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“Shame, shame… everybody knows your name!” When people of today, shame others over events from the past…

Back in the 80s, I used to love watching sitcoms on television. One of my favorites from those days was Alice, which, over several years, starred Linda Lavin, Vic Tayback, Beth Howland, Polly Holliday, Diane Ladd, and Celia Weston. A few years ago, I downloaded the entire series and watched all of the episodes. As I was watching the show, I had forgotten that Alice, along with many other TV shows from that era, wasn’t always “politically correct” by today’s standards.

I remember one episode featured cast members from The Dukes of Hazzard, which was a huge hit in the early 80s. I was still a child in the 80s, and I grew up in southern Virginia, where people proudly displayed Confederate battle flags. Consequently, when Alice originally aired in the 80s, I wasn’t shocked when an episode featured Boss Hogg and Enos, of The Dukes of Hazzard. Mel Sharples (Tayback), crotchety owner of Mel’s Diner, welcomed them by putting little Confederate battle flags on all the tables. In those days, seeing that flag was pretty common and even considered “normal”, especially in the South. I was about ten years old, anyway, and at that time, didn’t know anything about racism, or any of the issues surrounding that topic.

Yes, Enos and Boss Hogg visited Mel’s Diner.

I would later learn much more about racism, and why the Confederate flag is so offensive to many people, but I’m probably still pretty ignorant about the subject. What I know is mostly based on book learning and conversations I’ve had with people of color. I did happen to live in South Carolina when the Confederate flag was finally taken down from the top of the Statehouse dome. Because I was living on the campus at the University of South Carolina, I could actually see the flag come down from my apartment, as it was also being televised on CNN. The flag was moved to the Statehouse grounds, where it was guarded by a state trooper for some time. I believe the powers that be in South Carolina eventually removed the battle flag from the Statehouse grounds altogether, although I can’t swear to it, since I haven’t been in Columbia in years.

This certainly wouldn’t fly today… but it was considered perfectly fine in the 80s. We can’t change that by shaming people.

One thing I remember from Alice was that the character of Vera, played by Beth Howland, was famously ditzy, “dinghy”, and batty. One of Vera’s best remembered taglines was “shame, shame… everybody knows your name!” She would always say it with the appropriate level of disgust and disdain, which usually got a laugh from the studio audience. That old line is in my head this morning, as I reflect upon a shaming comment I received this morning from a complete stranger. It’s actually one of a few unpleasant interactions I’ve had with complete strangers on Facebook over the past 24 hours.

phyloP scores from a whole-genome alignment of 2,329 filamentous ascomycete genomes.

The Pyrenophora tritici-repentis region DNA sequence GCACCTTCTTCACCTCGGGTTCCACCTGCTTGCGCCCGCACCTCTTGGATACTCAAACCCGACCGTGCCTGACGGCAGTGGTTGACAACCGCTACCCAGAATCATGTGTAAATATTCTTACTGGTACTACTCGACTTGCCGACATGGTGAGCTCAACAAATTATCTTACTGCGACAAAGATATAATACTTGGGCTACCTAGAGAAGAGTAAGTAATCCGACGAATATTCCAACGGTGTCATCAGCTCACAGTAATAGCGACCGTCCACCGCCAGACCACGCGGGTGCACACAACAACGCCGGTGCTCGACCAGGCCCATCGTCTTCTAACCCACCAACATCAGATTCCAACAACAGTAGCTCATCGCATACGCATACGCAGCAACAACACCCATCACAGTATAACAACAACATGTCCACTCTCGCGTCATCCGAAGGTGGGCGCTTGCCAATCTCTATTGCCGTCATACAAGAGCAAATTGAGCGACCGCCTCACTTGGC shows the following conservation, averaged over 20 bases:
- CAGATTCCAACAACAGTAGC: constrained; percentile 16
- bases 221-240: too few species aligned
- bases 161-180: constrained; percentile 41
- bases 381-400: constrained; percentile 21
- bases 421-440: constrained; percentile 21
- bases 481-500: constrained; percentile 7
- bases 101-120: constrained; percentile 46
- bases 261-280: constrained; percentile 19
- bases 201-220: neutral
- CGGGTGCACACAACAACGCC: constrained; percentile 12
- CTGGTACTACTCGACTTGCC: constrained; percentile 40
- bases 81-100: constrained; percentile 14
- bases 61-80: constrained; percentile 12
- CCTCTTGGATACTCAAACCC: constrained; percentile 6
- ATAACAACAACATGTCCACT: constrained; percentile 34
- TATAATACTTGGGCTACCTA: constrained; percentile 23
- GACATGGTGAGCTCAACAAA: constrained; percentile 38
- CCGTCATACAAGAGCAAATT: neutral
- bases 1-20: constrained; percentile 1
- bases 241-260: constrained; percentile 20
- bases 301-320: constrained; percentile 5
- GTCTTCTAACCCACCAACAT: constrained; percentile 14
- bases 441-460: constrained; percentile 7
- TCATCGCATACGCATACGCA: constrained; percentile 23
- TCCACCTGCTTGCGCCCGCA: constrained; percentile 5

I’m in a Facebook group called “Exploring Virginia”. It’s mainly a “feel good” group in which people share beautiful photos and memories of Virginia. I spent most of my childhood and a good portion of my young adult life in Virginia. It’s my home. I was born there, and both sides of my family of origin have been there for generations. I spent my childhood riding horses, and since my discipline was “hunt seat”, that means I went on the occasional fox hunt. Virginia, being one of the original British colonies, does have a lot of traditions that are British. Some people are continuing those old traditions, even if they seem wrong now.

Yesterday, someone shared a photo from a fox hunt in Middleburg, Virginia. Middleburg is horse country. I never lived in Middleburg, but I do know that’s where a lot of really stellar hunter jumpers are born and bred. So, it stands to reason that there would be fox hunts in Middleburg. I thought it was nice that someone shared a photo from a hunt, and posted:

“I used to go on fox hunts in my youth… Was a lot of fun!”

I haven’t been fox hunting since, oh, around 1986 or so… at that time, fox hunts weren’t necessarily considered politically incorrect. They were even still legal in the United Kingdom, which banned them in 2004, because they are considered “cruel” . Fox hunting is still permitted in Northern Ireland. I believe they are still popular in Ireland, too, based on the YouTube videos I’ve seen. Anyway, it’s been many years since I last partook of that sport. In fact, I haven’t even been riding since the mid 90s, and riding used to be a huge part of my life. Seeing that fox hunting photo brought back good memories of when I spent most of my free time with my horse.

Most follow up comments to mine were friendly. Several other people also wrote that they used to enjoy fox hunting. Others just expressed appreciation for the photo, which again, wasn’t my photo. But then, this morning, I got a comment from someone who felt the need to single me out, and shame me, for fondly remembering my fox hunting days. She wrote, in direct response to my comment that hunting was fun, “not for the fox.”

I decided to reply to her, which I think I managed to do in a somewhat measured tone. I wrote: